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Paternalistic management style is were employees feel that manager have their best interests at heart and are consulted over any decisions made but the decisions are still ultimately made by the manager but take the employees views into consideration. The managers see staff as part of the family and care about them therefore less employees leaving and are more likely to be loyal to the business which reduces the recruitment costs. The drawback can be that paternalistic managers do not encourage employees to use their creative skills or even work using their own initiative. This management style share similarities with autocratic management style which leads to dependency on the manager by the employees rather than any independent thinking.
The type of leadership style adopted by mangers will depend on various factors below are the various factors that managers may adopt for different reasons.
A certain task may be the result of an emergency which might need an immediate response from the person in authority.
The speed of decision needed and action taken may require an authoritarian or autocratic style of leadership.
The tradition of the organisation
A business may develop its own culture which is the result of all employees at different levels.
This can result in one type of leadership style, because of a pattern of behaviour that has developed in the organisation e.g. in the public sector leadership is often democratic because of the need to consult with politicians, etc.
Type of labour force
A more highly skilled workforce might be most productive when their opinions are sought.
Democratic leadership styles may be more appropriate in this case.
Democratic leadership styles can lead to confusion the greater the size of the group.
The personality of one manager may be different to another manager and certain leadership styles might suit one but not the other e.g. an aggressive, competitive personality may be more suited to an authoritarian style.
Some employees prefer to be directed rather than contribute, either through lack of interest, previous experience, or because they believe that the manager is paid to make decisions.
If this is the case, then an autocratic leadership style is more likely to lead to effective decision making.
The time available to complete a task might influence the leadership style adopted e.g. If a project has to be finished quickly, there may be no time for discussion and an autocratic style may be adopted.
Motivating and empowerment
Younger employees normally have lower positions in the business and are on a lower rate of pay. To motivate staff on the lower level needs that Maslow recognises must be met. Older employees may be more financially secure, so Herzberg's motivator's achievement, work itself, responsibility, and advancement will be essential in improving motivation. Redesigning jobs to offer more responsibility and more variety may raise an employee's performance who has been working in the business for a long time.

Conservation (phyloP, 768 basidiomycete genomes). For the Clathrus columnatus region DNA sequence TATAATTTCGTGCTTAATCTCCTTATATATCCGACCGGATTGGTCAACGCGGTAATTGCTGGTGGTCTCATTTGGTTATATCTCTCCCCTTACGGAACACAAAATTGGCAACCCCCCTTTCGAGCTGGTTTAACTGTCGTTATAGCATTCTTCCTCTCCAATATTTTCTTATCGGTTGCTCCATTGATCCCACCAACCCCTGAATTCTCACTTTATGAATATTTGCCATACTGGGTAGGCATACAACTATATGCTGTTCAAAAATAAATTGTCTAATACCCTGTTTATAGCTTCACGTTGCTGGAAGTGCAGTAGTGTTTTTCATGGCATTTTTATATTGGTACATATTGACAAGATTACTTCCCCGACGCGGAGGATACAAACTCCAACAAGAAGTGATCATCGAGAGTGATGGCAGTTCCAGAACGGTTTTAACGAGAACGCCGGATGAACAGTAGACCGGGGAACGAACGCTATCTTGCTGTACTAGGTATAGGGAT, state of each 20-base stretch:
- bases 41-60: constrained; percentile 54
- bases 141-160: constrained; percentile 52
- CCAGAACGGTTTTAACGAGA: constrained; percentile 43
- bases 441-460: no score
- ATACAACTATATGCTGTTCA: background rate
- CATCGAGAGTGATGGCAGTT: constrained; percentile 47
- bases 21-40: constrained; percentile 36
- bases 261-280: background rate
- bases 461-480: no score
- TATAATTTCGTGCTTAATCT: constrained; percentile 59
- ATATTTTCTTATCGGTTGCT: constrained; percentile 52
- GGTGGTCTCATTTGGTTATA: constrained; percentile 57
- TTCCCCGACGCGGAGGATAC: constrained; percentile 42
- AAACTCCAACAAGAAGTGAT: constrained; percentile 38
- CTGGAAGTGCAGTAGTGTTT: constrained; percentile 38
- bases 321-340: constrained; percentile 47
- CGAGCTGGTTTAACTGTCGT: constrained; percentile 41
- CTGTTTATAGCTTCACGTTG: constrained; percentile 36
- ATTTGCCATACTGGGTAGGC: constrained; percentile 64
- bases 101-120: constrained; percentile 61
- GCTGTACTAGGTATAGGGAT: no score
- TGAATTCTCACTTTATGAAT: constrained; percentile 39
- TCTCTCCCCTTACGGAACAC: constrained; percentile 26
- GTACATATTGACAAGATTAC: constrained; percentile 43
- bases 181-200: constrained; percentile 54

Empowerment gives employees the power to decide how they will carry out and organise their tasks. Empowerment is based on Maslow's and Herzberg's theory. Further Theory y of McGregor's theory is likely to empower employees. Some managers don't like to give power as they don't want to lose control. Most businesses will see benefits of empowerment in the long-term. In the short-term it could lead to disruption. If a manager wants to empower employees, employees must also want this to happen, further empowerment is suitable for matrix and flat structure.
Issues that could effect building a culture where innovation and creativity is encouraged and rewarded are that some employees may feel unhappy with new innovations and to create new ideas it could take up a lot of time which may make the other employees less creative and it also might cause problems with the relationships between the employees.
The type of business environment I would prefer to work in would be a matrix structural organisation with a democratic manager because in this type of organisation I would work as a team with my own responsibility. With a democratic manager you get empowerment which will encourage me in decision making and will also motivate me with new and creative ideas which can lead to a better decisions being made.